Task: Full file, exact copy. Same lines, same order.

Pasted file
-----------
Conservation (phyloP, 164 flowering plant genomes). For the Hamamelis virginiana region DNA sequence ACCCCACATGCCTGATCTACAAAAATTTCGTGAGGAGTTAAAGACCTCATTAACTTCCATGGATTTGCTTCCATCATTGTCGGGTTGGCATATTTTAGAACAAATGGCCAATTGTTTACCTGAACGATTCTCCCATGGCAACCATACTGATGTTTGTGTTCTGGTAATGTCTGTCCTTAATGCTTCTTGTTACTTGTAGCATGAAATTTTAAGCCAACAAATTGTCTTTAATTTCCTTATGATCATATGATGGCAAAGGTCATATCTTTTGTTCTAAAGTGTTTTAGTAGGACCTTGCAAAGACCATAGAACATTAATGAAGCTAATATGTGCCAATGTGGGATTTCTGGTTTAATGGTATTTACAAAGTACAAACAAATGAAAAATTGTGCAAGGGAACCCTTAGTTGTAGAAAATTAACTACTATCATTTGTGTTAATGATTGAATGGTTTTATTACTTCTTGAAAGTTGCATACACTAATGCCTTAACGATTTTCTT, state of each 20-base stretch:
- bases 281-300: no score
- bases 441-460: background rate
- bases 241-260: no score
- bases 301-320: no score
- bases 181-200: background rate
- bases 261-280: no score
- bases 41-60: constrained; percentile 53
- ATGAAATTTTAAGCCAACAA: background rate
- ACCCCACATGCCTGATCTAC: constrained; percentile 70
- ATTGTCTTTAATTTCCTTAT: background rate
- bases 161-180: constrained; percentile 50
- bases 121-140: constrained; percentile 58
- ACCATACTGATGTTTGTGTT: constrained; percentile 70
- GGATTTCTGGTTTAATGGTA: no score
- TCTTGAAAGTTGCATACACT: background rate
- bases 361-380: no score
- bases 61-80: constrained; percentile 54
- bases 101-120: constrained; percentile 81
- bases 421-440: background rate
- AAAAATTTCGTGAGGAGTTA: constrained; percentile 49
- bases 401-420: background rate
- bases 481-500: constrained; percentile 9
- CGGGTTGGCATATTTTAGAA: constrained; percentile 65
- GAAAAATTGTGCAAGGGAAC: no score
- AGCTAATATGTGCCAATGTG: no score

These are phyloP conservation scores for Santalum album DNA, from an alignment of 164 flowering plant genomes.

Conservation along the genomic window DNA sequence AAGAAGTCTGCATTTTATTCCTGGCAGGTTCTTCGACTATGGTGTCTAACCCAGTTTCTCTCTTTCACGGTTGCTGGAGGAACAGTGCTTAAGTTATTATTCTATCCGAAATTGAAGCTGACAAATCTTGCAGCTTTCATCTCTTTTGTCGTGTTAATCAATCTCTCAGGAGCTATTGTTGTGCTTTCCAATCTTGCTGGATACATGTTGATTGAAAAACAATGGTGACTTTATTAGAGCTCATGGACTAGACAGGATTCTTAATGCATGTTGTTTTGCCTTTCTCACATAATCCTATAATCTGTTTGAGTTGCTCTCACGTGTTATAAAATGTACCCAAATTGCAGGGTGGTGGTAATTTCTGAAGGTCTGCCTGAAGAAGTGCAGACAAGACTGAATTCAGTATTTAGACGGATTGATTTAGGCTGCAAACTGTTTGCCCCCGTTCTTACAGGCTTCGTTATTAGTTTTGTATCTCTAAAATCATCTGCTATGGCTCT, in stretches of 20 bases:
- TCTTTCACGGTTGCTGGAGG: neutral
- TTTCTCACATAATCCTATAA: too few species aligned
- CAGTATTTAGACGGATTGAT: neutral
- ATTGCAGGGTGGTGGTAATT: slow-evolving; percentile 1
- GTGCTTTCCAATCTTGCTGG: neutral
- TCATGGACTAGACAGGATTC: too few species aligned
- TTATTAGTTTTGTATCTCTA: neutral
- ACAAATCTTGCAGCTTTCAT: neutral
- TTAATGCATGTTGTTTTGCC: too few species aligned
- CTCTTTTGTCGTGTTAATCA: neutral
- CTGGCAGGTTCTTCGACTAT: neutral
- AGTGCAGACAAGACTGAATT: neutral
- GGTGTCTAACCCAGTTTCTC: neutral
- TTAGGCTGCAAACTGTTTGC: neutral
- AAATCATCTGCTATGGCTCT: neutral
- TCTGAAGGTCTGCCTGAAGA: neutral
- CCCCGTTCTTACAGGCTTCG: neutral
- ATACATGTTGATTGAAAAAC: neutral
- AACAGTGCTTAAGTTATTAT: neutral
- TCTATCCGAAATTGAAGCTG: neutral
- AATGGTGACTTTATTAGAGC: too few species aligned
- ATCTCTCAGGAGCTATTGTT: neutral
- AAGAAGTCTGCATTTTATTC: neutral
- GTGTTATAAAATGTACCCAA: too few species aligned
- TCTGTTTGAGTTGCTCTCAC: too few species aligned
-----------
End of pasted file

Conservation (phyloP, 164 flowering plant genomes). For the Hamamelis virginiana region DNA sequence ACCCCACATGCCTGATCTACAAAAATTTCGTGAGGAGTTAAAGACCTCATTAACTTCCATGGATTTGCTTCCATCATTGTCGGGTTGGCATATTTTAGAACAAATGGCCAATTGTTTACCTGAACGATTCTCCCATGGCAACCATACTGATGTTTGTGTTCTGGTAATGTCTGTCCTTAATGCTTCTTGTTACTTGTAGCATGAAATTTTAAGCCAACAAATTGTCTTTAATTTCCTTATGATCATATGATGGCAAAGGTCATATCTTTTGTTCTAAAGTGTTTTAGTAGGACCTTGCAAAGACCATAGAACATTAATGAAGCTAATATGTGCCAATGTGGGATTTCTGGTTTAATGGTATTTACAAAGTACAAACAAATGAAAAATTGTGCAAGGGAACCCTTAGTTGTAGAAAATTAACTACTATCATTTGTGTTAATGATTGAATGGTTTTATTACTTCTTGAAAGTTGCATACACTAATGCCTTAACGATTTTCTT, state of each 20-base stretch:
- bases 281-300: no score
- bases 441-460: background rate
- bases 241-260: no score
- bases 301-320: no score
- bases 181-200: background rate
- bases 261-280: no score
- bases 41-60: constrained; percentile 53
- ATGAAATTTTAAGCCAACAA: background rate
- ACCCCACATGCCTGATCTAC: constrained; percentile 70
- ATTGTCTTTAATTTCCTTAT: background rate
- bases 161-180: constrained; percentile 50
- bases 121-140: constrained; percentile 58
- ACCATACTGATGTTTGTGTT: constrained; percentile 70
- GGATTTCTGGTTTAATGGTA: no score
- TCTTGAAAGTTGCATACACT: background rate
- bases 361-380: no score
- bases 61-80: constrained; percentile 54
- bases 101-120: constrained; percentile 81
- bases 421-440: background rate
- AAAAATTTCGTGAGGAGTTA: constrained; percentile 49
- bases 401-420: background rate
- bases 481-500: constrained; percentile 9
- CGGGTTGGCATATTTTAGAA: constrained; percentile 65
- GAAAAATTGTGCAAGGGAAC: no score
- AGCTAATATGTGCCAATGTG: no score

These are phyloP conservation scores for Santalum album DNA, from an alignment of 164 flowering plant genomes.

Conservation along the genomic window DNA sequence AAGAAGTCTGCATTTTATTCCTGGCAGGTTCTTCGACTATGGTGTCTAACCCAGTTTCTCTCTTTCACGGTTGCTGGAGGAACAGTGCTTAAGTTATTATTCTATCCGAAATTGAAGCTGACAAATCTTGCAGCTTTCATCTCTTTTGTCGTGTTAATCAATCTCTCAGGAGCTATTGTTGTGCTTTCCAATCTTGCTGGATACATGTTGATTGAAAAACAATGGTGACTTTATTAGAGCTCATGGACTAGACAGGATTCTTAATGCATGTTGTTTTGCCTTTCTCACATAATCCTATAATCTGTTTGAGTTGCTCTCACGTGTTATAAAATGTACCCAAATTGCAGGGTGGTGGTAATTTCTGAAGGTCTGCCTGAAGAAGTGCAGACAAGACTGAATTCAGTATTTAGACGGATTGATTTAGGCTGCAAACTGTTTGCCCCCGTTCTTACAGGCTTCGTTATTAGTTTTGTATCTCTAAAATCATCTGCTATGGCTCT, in stretches of 20 bases:
- TCTTTCACGGTTGCTGGAGG: neutral
- TTTCTCACATAATCCTATAA: too few species aligned
- CAGTATTTAGACGGATTGAT: neutral
- ATTGCAGGGTGGTGGTAATT: slow-evolving; percentile 1
- GTGCTTTCCAATCTTGCTGG: neutral
- TCATGGACTAGACAGGATTC: too few species aligned
- TTATTAGTTTTGTATCTCTA: neutral
- ACAAATCTTGCAGCTTTCAT: neutral
- TTAATGCATGTTGTTTTGCC: too few species aligned
- CTCTTTTGTCGTGTTAATCA: neutral
- CTGGCAGGTTCTTCGACTAT: neutral
- AGTGCAGACAAGACTGAATT: neutral
- GGTGTCTAACCCAGTTTCTC: neutral
- TTAGGCTGCAAACTGTTTGC: neutral
- AAATCATCTGCTATGGCTCT: neutral
- TCTGAAGGTCTGCCTGAAGA: neutral
- CCCCGTTCTTACAGGCTTCG: neutral
- ATACATGTTGATTGAAAAAC: neutral
- AACAGTGCTTAAGTTATTAT: neutral
- TCTATCCGAAATTGAAGCTG: neutral
- AATGGTGACTTTATTAGAGC: too few species aligned
- ATCTCTCAGGAGCTATTGTT: neutral
- AAGAAGTCTGCATTTTATTC: neutral
- GTGTTATAAAATGTACCCAA: too few species aligned
- TCTGTTTGAGTTGCTCTCAC: too few species aligned